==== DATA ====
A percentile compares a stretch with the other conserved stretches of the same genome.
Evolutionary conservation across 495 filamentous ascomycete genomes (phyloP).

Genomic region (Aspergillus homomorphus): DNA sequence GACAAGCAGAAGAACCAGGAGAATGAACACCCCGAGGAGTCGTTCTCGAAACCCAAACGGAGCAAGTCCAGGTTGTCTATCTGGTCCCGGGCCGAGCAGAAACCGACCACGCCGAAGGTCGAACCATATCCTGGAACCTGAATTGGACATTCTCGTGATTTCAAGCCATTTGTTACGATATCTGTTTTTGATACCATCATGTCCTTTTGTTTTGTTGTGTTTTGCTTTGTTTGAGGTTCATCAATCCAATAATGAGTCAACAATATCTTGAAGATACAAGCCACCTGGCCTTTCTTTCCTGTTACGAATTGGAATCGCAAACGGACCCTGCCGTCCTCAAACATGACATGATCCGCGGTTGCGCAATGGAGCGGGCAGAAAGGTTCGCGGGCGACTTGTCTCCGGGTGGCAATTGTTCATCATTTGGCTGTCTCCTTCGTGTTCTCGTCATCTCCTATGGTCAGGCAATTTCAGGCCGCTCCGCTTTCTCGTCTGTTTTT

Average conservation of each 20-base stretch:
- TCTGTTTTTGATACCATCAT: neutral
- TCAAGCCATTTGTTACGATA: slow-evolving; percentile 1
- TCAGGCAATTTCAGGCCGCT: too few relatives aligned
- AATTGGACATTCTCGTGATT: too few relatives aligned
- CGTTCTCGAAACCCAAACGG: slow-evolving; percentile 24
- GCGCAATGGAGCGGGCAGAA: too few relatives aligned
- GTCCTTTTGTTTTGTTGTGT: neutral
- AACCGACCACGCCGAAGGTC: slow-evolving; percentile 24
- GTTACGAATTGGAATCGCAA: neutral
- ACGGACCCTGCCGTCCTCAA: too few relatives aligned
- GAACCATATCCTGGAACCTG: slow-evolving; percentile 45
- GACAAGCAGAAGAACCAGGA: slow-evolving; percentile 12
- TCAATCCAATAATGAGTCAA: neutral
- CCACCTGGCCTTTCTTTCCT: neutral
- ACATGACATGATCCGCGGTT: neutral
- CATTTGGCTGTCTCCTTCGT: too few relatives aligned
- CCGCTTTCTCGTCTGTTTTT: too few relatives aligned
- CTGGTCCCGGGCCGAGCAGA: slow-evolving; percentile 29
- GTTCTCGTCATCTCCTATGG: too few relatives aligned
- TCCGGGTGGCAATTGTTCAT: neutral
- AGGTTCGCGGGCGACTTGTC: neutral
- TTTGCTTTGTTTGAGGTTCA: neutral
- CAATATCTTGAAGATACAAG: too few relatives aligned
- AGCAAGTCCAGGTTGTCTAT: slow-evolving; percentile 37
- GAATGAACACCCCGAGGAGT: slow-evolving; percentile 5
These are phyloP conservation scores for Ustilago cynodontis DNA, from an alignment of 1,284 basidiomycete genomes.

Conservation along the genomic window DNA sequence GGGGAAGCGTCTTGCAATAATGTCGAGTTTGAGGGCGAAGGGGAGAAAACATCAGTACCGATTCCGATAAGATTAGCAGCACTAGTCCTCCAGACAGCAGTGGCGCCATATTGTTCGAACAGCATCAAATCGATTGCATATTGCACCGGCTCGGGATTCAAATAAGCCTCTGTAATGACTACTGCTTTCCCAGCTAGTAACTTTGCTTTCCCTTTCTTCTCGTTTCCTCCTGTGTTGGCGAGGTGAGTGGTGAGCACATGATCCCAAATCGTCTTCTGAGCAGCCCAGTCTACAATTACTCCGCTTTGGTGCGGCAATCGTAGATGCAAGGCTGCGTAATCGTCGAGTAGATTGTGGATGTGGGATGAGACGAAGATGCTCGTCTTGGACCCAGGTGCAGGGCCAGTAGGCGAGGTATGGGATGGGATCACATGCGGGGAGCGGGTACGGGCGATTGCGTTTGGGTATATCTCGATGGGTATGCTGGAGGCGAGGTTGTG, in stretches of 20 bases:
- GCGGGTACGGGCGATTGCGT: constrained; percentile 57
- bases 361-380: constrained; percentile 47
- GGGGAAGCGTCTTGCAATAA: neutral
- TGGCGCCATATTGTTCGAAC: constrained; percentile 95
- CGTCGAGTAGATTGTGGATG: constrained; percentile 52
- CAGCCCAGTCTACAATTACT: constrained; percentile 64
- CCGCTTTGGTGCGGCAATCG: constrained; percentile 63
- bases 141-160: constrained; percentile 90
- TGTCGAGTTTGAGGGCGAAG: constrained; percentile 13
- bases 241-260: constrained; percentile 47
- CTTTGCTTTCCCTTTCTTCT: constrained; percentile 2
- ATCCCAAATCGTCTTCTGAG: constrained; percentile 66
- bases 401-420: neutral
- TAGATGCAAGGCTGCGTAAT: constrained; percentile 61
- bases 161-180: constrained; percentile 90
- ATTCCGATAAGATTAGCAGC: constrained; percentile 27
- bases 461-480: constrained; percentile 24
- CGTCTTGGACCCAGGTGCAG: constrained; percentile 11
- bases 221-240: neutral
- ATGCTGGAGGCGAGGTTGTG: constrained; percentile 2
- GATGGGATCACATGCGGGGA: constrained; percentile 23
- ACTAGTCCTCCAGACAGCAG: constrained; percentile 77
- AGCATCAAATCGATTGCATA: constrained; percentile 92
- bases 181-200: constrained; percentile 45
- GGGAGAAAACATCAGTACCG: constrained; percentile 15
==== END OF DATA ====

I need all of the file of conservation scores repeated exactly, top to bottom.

A percentile compares a stretch with the other conserved stretches of the same genome.
Evolutionary conservation across 495 filamentous ascomycete genomes (phyloP).

Genomic region (Aspergillus homomorphus): DNA sequence GACAAGCAGAAGAACCAGGAGAATGAACACCCCGAGGAGTCGTTCTCGAAACCCAAACGGAGCAAGTCCAGGTTGTCTATCTGGTCCCGGGCCGAGCAGAAACCGACCACGCCGAAGGTCGAACCATATCCTGGAACCTGAATTGGACATTCTCGTGATTTCAAGCCATTTGTTACGATATCTGTTTTTGATACCATCATGTCCTTTTGTTTTGTTGTGTTTTGCTTTGTTTGAGGTTCATCAATCCAATAATGAGTCAACAATATCTTGAAGATACAAGCCACCTGGCCTTTCTTTCCTGTTACGAATTGGAATCGCAAACGGACCCTGCCGTCCTCAAACATGACATGATCCGCGGTTGCGCAATGGAGCGGGCAGAAAGGTTCGCGGGCGACTTGTCTCCGGGTGGCAATTGTTCATCATTTGGCTGTCTCCTTCGTGTTCTCGTCATCTCCTATGGTCAGGCAATTTCAGGCCGCTCCGCTTTCTCGTCTGTTTTT

Average conservation of each 20-base stretch:
- TCTGTTTTTGATACCATCAT: neutral
- TCAAGCCATTTGTTACGATA: slow-evolving; percentile 1
- TCAGGCAATTTCAGGCCGCT: too few relatives aligned
- AATTGGACATTCTCGTGATT: too few relatives aligned
- CGTTCTCGAAACCCAAACGG: slow-evolving; percentile 24
- GCGCAATGGAGCGGGCAGAA: too few relatives aligned
- GTCCTTTTGTTTTGTTGTGT: neutral
- AACCGACCACGCCGAAGGTC: slow-evolving; percentile 24
- GTTACGAATTGGAATCGCAA: neutral
- ACGGACCCTGCCGTCCTCAA: too few relatives aligned
- GAACCATATCCTGGAACCTG: slow-evolving; percentile 45
- GACAAGCAGAAGAACCAGGA: slow-evolving; percentile 12
- TCAATCCAATAATGAGTCAA: neutral
- CCACCTGGCCTTTCTTTCCT: neutral
- ACATGACATGATCCGCGGTT: neutral
- CATTTGGCTGTCTCCTTCGT: too few relatives aligned
- CCGCTTTCTCGTCTGTTTTT: too few relatives aligned
- CTGGTCCCGGGCCGAGCAGA: slow-evolving; percentile 29
- GTTCTCGTCATCTCCTATGG: too few relatives aligned
- TCCGGGTGGCAATTGTTCAT: neutral
- AGGTTCGCGGGCGACTTGTC: neutral
- TTTGCTTTGTTTGAGGTTCA: neutral
- CAATATCTTGAAGATACAAG: too few relatives aligned
- AGCAAGTCCAGGTTGTCTAT: slow-evolving; percentile 37
- GAATGAACACCCCGAGGAGT: slow-evolving; percentile 5
These are phyloP conservation scores for Ustilago cynodontis DNA, from an alignment of 1,284 basidiomycete genomes.

Conservation along the genomic window DNA sequence GGGGAAGCGTCTTGCAATAATGTCGAGTTTGAGGGCGAAGGGGAGAAAACATCAGTACCGATTCCGATAAGATTAGCAGCACTAGTCCTCCAGACAGCAGTGGCGCCATATTGTTCGAACAGCATCAAATCGATTGCATATTGCACCGGCTCGGGATTCAAATAAGCCTCTGTAATGACTACTGCTTTCCCAGCTAGTAACTTTGCTTTCCCTTTCTTCTCGTTTCCTCCTGTGTTGGCGAGGTGAGTGGTGAGCACATGATCCCAAATCGTCTTCTGAGCAGCCCAGTCTACAATTACTCCGCTTTGGTGCGGCAATCGTAGATGCAAGGCTGCGTAATCGTCGAGTAGATTGTGGATGTGGGATGAGACGAAGATGCTCGTCTTGGACCCAGGTGCAGGGCCAGTAGGCGAGGTATGGGATGGGATCACATGCGGGGAGCGGGTACGGGCGATTGCGTTTGGGTATATCTCGATGGGTATGCTGGAGGCGAGGTTGTG, in stretches of 20 bases:
- GCGGGTACGGGCGATTGCGT: constrained; percentile 57
- bases 361-380: constrained; percentile 47
- GGGGAAGCGTCTTGCAATAA: neutral
- TGGCGCCATATTGTTCGAAC: constrained; percentile 95
- CGTCGAGTAGATTGTGGATG: constrained; percentile 52
- CAGCCCAGTCTACAATTACT: constrained; percentile 64
- CCGCTTTGGTGCGGCAATCG: constrained; percentile 63
- bases 141-160: constrained; percentile 90
- TGTCGAGTTTGAGGGCGAAG: constrained; percentile 13
- bases 241-260: constrained; percentile 47
- CTTTGCTTTCCCTTTCTTCT: constrained; percentile 2
- ATCCCAAATCGTCTTCTGAG: constrained; percentile 66
- bases 401-420: neutral
- TAGATGCAAGGCTGCGTAAT: constrained; percentile 61
- bases 161-180: constrained; percentile 90
- ATTCCGATAAGATTAGCAGC: constrained; percentile 27
- bases 461-480: constrained; percentile 24
- CGTCTTGGACCCAGGTGCAG: constrained; percentile 11
- bases 221-240: neutral
- ATGCTGGAGGCGAGGTTGTG: constrained; percentile 2
- GATGGGATCACATGCGGGGA: constrained; percentile 23
- ACTAGTCCTCCAGACAGCAG: constrained; percentile 77
- AGCATCAAATCGATTGCATA: constrained; percentile 92
- bases 181-200: constrained; percentile 45
- GGGAGAAAACATCAGTACCG: constrained; percentile 15